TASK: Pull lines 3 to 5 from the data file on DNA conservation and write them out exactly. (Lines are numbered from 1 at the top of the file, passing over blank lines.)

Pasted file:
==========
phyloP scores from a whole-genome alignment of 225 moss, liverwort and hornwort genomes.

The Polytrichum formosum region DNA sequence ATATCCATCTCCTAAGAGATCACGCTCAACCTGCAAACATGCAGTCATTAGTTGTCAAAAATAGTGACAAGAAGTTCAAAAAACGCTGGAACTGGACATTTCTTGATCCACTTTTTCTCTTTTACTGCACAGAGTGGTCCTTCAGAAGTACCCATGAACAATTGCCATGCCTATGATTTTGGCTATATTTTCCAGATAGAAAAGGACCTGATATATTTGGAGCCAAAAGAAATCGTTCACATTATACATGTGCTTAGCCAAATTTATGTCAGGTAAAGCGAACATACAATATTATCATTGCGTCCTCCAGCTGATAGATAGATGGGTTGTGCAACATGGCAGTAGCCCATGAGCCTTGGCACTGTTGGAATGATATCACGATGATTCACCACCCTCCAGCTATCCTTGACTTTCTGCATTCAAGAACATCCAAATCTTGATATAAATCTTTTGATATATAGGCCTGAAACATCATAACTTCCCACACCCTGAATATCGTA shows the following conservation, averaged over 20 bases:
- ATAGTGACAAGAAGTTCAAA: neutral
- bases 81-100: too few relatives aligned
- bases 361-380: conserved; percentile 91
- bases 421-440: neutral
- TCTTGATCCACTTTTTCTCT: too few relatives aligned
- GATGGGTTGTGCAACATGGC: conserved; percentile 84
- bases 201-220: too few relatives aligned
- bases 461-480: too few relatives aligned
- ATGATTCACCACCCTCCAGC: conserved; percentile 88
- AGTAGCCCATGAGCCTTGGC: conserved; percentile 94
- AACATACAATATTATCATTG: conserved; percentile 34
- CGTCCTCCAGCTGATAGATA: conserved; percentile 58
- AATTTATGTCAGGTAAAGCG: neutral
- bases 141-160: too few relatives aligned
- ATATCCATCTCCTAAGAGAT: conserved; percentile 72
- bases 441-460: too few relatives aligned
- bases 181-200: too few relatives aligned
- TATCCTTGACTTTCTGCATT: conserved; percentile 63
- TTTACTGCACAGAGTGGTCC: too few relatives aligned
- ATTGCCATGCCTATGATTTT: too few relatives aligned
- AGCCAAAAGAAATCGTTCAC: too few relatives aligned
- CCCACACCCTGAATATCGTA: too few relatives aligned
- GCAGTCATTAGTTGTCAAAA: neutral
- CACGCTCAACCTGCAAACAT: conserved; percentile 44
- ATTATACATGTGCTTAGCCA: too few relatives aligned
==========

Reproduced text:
- ATAGTGACAAGAAGTTCAAA: neutral
- bases 81-100: too few relatives aligned
- bases 361-380: conserved; percentile 91